Josh Grier, Wilco's lawyer, was able to negotiate a buy-out of the band from Reprise. The band would keep the rights to the album if they paid Reprise $50,000. Before Wilco could accept the deal, Reprise called the band and changed their offer to give the band the rights to "Yankee Hotel Foxtrot" for free. Despite Reprise's efforts to accommodate Wilco's departure, the process marred public relations after an article in the "Chicago Tribune" described what had happened. [cite news|last=Kot|first=Greg|url=http://web.archive.org/web/20010826133635/www.chicagotribune.com/features/lifestyle/chi-0108150038aug15.story?coll=chi-leisure-hed|title=Wilco's shot in the arm|publisher=Chicago Tribune|date=August 15, 2001]

Wilco had planned on releasing "Yankee Hotel Foxtrot" on September 11, 2001, but Tweedy did not want a change in record labels to significantly delay the release of the album. Within weeks of being released from the label and Jay Bennett leaving the band, MP3s of all tracks from the album began to appear on file sharing networks. In a decision aimed at discouraging the pirating of lower quality MP3s and having some control over how the album was distributed, on September 18, 2001, Wilco began streaming the entirety of the album on their official website. The wilcoworld.net website registered over fifty thousand hits that day, eight times as much as typical daily traffic. Traffic to the website quadrupled the normal traffic over the next few months. The following tour was a success financially, and members of Wilco observed that fans sang along with unreleased songs on the album. [Kot 2004, p. 223-226]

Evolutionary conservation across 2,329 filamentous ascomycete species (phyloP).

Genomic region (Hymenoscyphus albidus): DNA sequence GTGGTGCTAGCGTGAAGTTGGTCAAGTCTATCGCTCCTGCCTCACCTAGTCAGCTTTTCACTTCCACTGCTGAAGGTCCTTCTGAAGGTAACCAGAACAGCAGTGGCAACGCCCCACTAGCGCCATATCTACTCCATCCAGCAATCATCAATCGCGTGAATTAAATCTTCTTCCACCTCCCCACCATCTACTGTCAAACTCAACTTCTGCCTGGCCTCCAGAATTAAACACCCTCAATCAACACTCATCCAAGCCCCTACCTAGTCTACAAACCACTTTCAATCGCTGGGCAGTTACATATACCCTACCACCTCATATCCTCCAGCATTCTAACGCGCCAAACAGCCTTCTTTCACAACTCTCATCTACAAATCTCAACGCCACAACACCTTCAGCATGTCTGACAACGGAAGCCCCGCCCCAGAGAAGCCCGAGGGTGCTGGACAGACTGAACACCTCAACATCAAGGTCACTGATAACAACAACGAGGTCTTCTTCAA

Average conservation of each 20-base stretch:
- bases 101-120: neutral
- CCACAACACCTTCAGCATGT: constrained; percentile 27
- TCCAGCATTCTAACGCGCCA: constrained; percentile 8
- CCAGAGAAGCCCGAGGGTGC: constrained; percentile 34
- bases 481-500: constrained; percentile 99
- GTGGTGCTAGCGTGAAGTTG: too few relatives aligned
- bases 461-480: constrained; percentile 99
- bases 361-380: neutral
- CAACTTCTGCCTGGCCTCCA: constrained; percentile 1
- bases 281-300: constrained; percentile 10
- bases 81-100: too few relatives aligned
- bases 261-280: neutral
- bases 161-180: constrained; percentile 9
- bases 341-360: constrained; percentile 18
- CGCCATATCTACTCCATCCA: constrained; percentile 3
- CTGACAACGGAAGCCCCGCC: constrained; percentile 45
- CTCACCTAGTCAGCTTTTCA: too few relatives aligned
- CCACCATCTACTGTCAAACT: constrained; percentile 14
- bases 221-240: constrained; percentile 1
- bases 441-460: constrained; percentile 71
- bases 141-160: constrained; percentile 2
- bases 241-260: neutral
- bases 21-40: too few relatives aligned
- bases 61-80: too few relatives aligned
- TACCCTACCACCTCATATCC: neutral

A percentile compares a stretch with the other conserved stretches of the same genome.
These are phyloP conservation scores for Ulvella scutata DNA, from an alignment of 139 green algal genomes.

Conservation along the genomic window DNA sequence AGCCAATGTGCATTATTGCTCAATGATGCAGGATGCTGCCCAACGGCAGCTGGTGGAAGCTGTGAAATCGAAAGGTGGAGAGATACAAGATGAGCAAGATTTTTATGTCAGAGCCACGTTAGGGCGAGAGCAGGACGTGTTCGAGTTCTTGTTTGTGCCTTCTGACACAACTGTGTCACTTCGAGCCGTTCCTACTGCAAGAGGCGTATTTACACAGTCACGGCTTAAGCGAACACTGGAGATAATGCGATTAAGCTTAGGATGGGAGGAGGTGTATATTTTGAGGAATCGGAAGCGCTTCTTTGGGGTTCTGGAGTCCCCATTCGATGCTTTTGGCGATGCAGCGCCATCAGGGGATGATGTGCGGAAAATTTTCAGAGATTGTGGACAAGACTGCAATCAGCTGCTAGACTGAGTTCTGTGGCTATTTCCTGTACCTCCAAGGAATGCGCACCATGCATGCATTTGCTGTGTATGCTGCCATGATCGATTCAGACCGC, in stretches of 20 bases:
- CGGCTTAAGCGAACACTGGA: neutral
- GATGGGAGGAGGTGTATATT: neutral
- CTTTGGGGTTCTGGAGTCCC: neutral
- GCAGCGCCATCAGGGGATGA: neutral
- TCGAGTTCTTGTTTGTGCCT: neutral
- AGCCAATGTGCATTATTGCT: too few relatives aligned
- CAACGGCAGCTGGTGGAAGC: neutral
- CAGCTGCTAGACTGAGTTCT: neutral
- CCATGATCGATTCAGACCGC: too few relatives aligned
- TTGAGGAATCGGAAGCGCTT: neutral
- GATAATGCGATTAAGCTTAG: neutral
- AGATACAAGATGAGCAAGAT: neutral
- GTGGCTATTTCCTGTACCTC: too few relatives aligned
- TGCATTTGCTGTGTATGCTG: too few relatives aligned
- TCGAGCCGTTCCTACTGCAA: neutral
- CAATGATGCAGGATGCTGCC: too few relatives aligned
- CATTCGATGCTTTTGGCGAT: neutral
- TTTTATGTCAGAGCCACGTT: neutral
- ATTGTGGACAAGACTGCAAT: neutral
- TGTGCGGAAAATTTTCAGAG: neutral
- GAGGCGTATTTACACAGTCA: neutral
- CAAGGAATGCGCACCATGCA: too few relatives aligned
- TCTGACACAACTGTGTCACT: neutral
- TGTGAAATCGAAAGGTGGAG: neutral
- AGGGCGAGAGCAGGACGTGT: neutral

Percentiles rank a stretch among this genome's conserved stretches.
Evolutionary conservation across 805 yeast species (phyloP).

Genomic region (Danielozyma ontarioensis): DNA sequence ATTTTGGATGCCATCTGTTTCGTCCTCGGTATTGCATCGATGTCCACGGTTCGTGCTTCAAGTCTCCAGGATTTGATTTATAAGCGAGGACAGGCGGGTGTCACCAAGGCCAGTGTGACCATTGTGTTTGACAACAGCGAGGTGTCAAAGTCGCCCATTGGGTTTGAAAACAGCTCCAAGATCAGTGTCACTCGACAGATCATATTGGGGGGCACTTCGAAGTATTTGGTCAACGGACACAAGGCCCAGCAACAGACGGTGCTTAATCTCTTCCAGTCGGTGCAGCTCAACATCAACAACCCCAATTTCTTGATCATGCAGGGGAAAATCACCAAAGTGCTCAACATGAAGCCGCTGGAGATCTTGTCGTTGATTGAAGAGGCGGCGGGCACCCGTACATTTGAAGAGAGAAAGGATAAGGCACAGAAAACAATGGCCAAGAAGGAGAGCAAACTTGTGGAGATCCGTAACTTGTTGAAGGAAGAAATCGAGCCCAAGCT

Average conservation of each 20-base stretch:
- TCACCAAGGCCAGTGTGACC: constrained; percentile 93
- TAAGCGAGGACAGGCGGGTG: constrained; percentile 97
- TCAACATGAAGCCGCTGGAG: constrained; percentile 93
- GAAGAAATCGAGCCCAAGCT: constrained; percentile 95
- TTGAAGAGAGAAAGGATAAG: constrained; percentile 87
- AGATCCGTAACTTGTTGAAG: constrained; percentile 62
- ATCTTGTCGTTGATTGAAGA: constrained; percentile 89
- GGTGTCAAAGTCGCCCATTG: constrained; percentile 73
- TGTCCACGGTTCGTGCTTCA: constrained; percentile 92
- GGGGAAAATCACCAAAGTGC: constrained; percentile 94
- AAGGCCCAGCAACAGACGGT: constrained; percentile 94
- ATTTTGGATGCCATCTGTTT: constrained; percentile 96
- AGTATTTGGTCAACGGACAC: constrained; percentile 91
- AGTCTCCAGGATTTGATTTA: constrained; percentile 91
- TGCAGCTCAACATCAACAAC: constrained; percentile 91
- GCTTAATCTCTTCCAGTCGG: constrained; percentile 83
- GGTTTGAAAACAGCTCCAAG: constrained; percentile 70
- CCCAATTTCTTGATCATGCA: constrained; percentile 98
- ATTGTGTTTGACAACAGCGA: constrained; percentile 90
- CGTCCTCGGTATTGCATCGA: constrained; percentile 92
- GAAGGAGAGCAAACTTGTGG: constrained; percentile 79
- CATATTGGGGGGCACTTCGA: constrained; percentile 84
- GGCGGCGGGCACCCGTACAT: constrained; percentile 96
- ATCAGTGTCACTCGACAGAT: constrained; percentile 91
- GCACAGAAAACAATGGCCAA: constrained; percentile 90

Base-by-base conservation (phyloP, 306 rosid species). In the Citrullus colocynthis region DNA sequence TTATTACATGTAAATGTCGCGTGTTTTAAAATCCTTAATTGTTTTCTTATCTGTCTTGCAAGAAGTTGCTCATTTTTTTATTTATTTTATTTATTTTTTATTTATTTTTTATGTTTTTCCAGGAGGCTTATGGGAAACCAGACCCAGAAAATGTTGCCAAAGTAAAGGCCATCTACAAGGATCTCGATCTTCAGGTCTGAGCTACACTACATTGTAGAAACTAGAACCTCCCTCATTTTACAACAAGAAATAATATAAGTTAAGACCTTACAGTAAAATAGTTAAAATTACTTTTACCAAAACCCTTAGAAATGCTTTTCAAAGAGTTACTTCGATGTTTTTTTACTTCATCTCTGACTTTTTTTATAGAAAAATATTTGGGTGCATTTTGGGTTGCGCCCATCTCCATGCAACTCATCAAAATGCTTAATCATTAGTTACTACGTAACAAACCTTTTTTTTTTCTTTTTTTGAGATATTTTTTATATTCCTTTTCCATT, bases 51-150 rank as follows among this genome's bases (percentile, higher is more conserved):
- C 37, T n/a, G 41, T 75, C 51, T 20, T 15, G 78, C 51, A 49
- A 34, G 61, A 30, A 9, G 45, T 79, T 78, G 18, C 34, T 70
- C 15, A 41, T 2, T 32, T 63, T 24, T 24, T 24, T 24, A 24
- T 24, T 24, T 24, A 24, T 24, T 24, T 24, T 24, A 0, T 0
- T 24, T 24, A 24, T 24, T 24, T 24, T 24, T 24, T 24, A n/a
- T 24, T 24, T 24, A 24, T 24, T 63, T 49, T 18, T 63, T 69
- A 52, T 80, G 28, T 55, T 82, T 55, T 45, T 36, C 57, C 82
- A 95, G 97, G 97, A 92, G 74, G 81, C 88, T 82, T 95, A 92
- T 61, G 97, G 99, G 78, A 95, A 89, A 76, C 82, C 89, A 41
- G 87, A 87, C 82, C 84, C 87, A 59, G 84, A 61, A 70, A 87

Release on Nonesuch Records